The Treatise on the Miracles of Saint Francis - 413 

24Another time he was travelling by boat on the same lake. When he arrived at the port, someone offered him a large fish that was still alive. Calling it "brother" in his usual way, he put it back next to the boat. The fish kept playing in the water in front of the saint, which made him very happy, and he praised Christ the Lord. The fish did not leave the spot until it was commanded by the saint.

25When blessed Francis, fleeing, as was his custom, from the sight of human company, came to stay in a certain hermitage, a falcon nesting there bound itself to him in a great covenant of friendship. At nighttime with its calling and noise, it anticipated the hour when the saint would usually rise for the divine praises. The holy one of God Lk 4:34 was very grateful for this because the falcon's great concern for him shook him out of any lazy sleeping-in. But when the saint was burdened more than usual by some illness, the falcon would spare him, and would not announce such early vigils. As if instructed by God, it would ring the bell of its voice with a light touch about dawn.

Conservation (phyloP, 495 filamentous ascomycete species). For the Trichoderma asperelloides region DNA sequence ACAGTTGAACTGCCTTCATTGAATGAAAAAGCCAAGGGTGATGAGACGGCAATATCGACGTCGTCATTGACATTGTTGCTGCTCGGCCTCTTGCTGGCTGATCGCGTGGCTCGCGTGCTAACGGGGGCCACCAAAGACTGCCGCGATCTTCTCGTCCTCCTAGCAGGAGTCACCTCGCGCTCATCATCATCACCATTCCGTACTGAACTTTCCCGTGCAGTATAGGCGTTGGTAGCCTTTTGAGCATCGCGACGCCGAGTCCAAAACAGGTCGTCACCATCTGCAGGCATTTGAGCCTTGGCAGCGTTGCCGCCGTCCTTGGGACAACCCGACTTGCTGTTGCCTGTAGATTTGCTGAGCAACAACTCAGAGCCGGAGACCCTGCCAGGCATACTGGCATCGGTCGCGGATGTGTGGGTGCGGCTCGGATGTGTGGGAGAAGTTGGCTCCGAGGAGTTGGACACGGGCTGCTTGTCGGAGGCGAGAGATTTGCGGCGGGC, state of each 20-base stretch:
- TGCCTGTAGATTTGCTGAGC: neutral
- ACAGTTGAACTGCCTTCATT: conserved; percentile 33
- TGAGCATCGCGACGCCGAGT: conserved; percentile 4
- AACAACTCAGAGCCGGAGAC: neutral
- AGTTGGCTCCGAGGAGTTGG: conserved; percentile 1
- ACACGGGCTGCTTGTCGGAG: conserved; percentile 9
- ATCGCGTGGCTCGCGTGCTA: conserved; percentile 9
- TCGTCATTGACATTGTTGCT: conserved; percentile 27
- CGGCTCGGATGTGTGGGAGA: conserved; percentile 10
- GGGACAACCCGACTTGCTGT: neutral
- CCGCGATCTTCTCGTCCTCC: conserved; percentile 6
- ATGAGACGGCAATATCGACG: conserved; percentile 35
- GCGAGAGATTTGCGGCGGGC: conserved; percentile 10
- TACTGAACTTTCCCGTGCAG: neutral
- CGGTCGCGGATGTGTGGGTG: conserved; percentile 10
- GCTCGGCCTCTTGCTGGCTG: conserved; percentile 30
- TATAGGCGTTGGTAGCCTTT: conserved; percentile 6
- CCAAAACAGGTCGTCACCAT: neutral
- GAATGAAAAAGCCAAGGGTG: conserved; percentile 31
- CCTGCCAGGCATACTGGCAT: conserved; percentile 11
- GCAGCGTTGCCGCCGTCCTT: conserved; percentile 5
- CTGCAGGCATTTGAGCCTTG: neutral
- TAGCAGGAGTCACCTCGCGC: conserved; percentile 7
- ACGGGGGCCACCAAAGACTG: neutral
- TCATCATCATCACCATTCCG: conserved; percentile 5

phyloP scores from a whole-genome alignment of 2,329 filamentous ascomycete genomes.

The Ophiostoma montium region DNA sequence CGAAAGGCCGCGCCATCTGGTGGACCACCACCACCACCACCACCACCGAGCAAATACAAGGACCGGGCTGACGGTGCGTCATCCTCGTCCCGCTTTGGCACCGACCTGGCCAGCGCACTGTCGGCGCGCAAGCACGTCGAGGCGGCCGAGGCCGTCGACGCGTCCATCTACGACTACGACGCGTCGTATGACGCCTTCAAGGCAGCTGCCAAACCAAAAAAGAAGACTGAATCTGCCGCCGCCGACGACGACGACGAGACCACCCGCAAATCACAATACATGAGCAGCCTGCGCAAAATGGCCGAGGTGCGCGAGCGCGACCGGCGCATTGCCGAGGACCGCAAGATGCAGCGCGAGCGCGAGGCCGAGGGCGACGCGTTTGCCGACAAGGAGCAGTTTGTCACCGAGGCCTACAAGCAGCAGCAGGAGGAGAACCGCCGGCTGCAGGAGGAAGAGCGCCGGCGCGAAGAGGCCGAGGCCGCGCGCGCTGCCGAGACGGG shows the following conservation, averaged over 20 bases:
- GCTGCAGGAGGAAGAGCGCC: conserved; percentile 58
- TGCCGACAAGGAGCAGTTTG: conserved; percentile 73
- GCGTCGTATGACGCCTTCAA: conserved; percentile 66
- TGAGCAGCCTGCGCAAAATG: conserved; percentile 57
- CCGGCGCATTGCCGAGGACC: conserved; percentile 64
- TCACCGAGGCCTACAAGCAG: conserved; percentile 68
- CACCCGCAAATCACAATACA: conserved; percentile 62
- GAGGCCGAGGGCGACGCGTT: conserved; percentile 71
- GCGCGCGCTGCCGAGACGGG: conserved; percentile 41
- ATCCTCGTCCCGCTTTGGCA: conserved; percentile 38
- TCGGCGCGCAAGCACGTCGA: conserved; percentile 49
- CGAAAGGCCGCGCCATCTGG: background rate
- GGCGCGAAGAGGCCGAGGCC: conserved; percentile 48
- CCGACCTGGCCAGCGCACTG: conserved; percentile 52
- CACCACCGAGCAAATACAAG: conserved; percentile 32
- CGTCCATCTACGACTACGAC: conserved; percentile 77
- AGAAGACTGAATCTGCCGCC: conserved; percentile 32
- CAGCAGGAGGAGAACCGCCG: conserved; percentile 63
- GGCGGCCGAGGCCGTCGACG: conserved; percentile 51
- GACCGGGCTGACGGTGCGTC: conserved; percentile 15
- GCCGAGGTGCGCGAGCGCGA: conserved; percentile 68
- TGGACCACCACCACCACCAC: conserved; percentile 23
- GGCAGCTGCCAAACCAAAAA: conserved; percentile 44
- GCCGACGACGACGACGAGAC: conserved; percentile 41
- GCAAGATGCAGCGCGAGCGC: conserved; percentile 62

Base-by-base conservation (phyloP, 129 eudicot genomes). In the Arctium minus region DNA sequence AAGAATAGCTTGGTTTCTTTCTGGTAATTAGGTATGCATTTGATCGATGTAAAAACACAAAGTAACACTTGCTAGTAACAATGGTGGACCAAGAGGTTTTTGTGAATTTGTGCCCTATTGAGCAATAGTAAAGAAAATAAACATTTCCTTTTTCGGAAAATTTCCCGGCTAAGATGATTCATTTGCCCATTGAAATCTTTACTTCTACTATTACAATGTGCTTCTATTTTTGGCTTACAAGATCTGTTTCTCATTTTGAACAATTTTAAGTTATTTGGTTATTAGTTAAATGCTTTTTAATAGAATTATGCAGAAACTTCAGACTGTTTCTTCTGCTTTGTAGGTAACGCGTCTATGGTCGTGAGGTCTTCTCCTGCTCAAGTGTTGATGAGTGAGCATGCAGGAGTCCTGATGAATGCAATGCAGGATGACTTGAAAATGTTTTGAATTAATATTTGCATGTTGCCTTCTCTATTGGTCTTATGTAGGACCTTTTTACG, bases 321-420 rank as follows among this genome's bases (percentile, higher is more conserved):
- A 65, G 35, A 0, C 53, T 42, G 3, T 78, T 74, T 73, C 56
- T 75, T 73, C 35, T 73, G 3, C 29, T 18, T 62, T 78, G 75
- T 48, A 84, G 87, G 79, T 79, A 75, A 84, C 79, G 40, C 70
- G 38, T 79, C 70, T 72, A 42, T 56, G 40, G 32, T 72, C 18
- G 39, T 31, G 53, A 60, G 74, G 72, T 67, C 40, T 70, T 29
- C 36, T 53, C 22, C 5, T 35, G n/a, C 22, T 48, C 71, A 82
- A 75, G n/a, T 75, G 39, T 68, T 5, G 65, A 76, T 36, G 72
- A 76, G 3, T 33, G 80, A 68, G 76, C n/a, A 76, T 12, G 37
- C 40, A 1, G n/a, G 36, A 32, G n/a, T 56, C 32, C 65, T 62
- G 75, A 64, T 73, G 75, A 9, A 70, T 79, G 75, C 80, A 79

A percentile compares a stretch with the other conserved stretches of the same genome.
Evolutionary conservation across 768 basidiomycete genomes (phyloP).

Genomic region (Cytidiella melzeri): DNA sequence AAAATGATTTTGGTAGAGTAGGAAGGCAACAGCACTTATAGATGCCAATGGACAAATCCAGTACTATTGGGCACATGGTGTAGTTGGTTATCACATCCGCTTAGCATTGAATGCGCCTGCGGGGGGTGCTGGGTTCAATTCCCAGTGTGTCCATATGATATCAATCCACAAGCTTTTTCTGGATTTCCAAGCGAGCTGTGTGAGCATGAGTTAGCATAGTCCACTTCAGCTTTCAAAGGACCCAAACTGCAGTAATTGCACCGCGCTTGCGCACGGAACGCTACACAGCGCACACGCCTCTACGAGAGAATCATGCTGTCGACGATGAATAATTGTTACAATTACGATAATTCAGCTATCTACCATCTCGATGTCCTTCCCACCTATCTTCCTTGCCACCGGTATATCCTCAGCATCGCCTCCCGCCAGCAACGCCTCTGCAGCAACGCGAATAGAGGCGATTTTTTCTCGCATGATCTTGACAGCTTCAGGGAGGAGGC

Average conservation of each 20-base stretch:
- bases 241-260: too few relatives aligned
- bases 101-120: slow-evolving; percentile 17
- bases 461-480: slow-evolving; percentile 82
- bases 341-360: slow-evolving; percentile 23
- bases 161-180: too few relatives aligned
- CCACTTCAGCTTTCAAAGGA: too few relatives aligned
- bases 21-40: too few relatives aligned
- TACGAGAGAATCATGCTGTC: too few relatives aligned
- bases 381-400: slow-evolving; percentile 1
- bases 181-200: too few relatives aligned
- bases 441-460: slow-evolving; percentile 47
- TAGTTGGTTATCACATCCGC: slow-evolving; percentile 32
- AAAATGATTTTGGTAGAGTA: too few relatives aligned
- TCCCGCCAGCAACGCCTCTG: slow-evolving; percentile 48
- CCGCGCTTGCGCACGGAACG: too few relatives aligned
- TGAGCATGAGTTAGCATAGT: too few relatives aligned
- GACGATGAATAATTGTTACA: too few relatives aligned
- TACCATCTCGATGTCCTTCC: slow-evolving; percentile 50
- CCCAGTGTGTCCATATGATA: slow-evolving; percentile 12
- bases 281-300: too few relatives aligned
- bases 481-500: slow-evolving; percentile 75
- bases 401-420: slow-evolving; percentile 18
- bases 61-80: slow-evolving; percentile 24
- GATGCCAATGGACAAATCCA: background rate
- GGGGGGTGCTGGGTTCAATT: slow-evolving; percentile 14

It is no wonder that other creatures revered
the greatest lover of the Creator.

26A nobleman from the area of Siena sent a pheasant to blessed Francis while he was sick. He received it gladly, not with the desire to eat it, but because it was his custom to rejoice in such creatures out of love for their Creator. He said to the pheasant: "Praised be our Creator, Brother Pheasant!" And to the brothers he said: "Let's make a test now to see if Brother Pheasant wants to remain with us, or if he'd rather return to his usual places, which are more fit for him." At the saint's command a brother carried the pheasant away and put him down in a vineyard far away. Immediately the pheasant returned at a brisk pace to the father's cell.

The saint ordered it to be carried out again, and even further away, but with great stubbornness it returned to the door of the cell, and as if forcing its way, it entered under the tunics of the brothers who were in the doorway. And so the saint commanded that it should be lovingly cared for, caressing and stroking it with gentle words.

A doctor who was very devoted to the holy one of God saw this, and asked the brothers to give it to him, not because he wanted to eat it, but wanting rather to care for it out of reverence for the saint.

What else? The doctor took it home with him, but when separated from the saint it seemed hurt, and while away from his presence it absolutely refused to eat. The doctor was amazed, and at




Francis of Assisi: Early Documents, vol. 2, p. 413